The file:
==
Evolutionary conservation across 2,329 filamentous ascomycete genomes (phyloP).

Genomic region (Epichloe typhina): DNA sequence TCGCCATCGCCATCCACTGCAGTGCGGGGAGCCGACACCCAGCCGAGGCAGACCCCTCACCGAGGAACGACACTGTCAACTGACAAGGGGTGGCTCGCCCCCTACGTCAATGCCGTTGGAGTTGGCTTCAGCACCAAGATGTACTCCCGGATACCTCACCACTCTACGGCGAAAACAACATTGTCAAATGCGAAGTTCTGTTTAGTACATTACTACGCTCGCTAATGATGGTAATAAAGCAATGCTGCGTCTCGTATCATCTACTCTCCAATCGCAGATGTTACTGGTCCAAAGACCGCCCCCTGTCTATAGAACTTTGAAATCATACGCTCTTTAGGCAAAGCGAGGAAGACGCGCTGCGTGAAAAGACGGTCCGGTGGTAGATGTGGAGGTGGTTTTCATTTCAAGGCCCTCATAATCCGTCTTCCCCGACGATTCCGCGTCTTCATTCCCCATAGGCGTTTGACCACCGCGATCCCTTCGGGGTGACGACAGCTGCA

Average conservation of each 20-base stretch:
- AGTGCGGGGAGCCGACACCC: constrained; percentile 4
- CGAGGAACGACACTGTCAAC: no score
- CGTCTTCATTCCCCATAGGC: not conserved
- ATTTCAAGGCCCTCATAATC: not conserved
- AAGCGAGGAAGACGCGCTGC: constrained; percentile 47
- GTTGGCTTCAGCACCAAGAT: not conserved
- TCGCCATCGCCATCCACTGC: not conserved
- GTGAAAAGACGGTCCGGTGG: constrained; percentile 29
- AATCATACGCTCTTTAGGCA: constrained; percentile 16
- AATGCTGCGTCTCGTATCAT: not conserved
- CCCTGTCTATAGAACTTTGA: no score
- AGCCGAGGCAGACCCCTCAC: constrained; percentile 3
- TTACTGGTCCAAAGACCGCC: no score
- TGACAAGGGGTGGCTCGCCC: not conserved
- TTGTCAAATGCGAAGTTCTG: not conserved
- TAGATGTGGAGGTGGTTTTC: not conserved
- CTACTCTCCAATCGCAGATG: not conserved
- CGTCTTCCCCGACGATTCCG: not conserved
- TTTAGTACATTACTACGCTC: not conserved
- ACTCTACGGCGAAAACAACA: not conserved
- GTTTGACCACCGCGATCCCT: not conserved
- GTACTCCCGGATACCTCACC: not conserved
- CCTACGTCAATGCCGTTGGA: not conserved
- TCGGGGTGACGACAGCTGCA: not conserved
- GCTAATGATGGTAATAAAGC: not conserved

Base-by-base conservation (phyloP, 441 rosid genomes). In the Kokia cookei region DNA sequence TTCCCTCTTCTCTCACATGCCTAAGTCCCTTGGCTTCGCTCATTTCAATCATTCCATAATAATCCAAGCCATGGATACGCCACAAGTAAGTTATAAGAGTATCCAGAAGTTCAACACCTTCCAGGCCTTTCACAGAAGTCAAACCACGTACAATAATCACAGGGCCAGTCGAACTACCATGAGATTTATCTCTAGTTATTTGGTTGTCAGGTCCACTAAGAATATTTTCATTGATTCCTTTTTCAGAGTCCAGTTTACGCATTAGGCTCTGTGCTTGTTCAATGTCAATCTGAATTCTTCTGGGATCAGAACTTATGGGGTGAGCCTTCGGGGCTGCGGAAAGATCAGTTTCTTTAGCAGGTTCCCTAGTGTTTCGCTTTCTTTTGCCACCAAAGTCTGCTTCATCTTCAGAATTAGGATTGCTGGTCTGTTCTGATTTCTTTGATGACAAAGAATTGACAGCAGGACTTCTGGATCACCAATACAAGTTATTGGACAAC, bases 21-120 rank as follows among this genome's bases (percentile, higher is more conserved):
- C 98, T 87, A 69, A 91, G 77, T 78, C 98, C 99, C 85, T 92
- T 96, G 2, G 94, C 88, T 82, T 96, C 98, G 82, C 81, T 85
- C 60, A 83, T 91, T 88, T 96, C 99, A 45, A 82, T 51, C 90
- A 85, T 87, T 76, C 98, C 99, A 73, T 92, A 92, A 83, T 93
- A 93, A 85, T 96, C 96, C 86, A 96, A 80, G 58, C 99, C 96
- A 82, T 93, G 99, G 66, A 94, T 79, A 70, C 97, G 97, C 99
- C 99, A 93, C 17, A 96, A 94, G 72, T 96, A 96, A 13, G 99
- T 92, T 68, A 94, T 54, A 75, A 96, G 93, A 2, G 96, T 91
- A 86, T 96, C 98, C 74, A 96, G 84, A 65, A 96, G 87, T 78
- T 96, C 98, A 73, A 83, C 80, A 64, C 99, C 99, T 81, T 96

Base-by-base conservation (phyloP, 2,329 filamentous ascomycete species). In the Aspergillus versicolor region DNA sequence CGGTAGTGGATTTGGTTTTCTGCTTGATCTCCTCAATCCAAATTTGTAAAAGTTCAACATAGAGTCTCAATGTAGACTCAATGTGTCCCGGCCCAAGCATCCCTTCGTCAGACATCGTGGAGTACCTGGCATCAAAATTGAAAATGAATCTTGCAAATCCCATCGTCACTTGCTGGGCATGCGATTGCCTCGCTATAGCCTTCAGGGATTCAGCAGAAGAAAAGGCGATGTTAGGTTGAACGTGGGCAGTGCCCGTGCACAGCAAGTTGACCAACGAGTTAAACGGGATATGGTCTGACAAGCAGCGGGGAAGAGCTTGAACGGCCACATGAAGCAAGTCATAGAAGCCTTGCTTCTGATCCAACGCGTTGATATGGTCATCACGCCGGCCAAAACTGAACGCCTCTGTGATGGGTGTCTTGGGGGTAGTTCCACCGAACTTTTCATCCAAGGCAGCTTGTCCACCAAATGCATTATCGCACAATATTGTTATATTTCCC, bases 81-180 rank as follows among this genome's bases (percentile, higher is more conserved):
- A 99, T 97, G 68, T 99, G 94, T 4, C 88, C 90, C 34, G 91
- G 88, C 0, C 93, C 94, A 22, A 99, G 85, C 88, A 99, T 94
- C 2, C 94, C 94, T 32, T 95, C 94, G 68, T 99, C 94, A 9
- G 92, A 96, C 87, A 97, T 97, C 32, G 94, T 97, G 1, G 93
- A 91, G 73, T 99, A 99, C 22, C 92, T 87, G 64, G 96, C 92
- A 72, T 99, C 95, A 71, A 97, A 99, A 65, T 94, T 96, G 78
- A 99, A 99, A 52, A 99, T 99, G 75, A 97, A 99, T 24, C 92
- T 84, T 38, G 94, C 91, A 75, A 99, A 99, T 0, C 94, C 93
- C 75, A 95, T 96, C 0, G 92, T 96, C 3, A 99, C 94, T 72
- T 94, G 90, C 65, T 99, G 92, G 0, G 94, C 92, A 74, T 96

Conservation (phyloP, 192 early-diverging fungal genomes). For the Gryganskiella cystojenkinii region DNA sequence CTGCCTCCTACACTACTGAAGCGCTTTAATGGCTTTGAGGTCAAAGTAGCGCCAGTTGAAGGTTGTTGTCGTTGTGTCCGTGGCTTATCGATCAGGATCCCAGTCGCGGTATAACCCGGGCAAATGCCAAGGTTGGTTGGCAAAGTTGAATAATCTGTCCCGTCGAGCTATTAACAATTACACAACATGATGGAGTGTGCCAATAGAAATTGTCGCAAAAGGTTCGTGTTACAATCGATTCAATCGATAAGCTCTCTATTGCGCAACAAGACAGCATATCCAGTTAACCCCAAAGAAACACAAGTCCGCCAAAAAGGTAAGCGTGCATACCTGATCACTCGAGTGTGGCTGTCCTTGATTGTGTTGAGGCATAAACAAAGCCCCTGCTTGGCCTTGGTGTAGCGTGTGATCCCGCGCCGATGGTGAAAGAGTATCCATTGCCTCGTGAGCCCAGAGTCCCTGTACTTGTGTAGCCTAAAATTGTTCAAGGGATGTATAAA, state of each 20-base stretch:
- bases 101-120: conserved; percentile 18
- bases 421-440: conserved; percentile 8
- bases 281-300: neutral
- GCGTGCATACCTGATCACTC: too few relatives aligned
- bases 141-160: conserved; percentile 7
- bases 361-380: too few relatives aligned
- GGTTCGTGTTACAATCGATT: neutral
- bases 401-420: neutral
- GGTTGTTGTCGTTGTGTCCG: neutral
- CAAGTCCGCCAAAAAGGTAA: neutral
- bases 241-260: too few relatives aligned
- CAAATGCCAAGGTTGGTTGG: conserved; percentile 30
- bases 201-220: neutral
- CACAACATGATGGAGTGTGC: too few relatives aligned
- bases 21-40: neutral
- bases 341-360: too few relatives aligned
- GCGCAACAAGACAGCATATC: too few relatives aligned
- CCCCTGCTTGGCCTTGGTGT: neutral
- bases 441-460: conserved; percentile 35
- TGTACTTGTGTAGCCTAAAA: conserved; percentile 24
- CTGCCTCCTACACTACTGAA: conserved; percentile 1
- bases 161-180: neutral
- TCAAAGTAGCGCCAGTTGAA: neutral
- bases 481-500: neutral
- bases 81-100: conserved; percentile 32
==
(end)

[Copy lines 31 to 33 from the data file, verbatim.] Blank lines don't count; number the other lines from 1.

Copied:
- T 96, G 2, G 94, C 88, T 82, T 96, C 98, G 82, C 81, T 85
- C 60, A 83, T 91, T 88, T 96, C 99, A 45, A 82, T 51, C 90
- A 85, T 87, T 76, C 98, C 99, A 73, T 92, A 92, A 83, T 93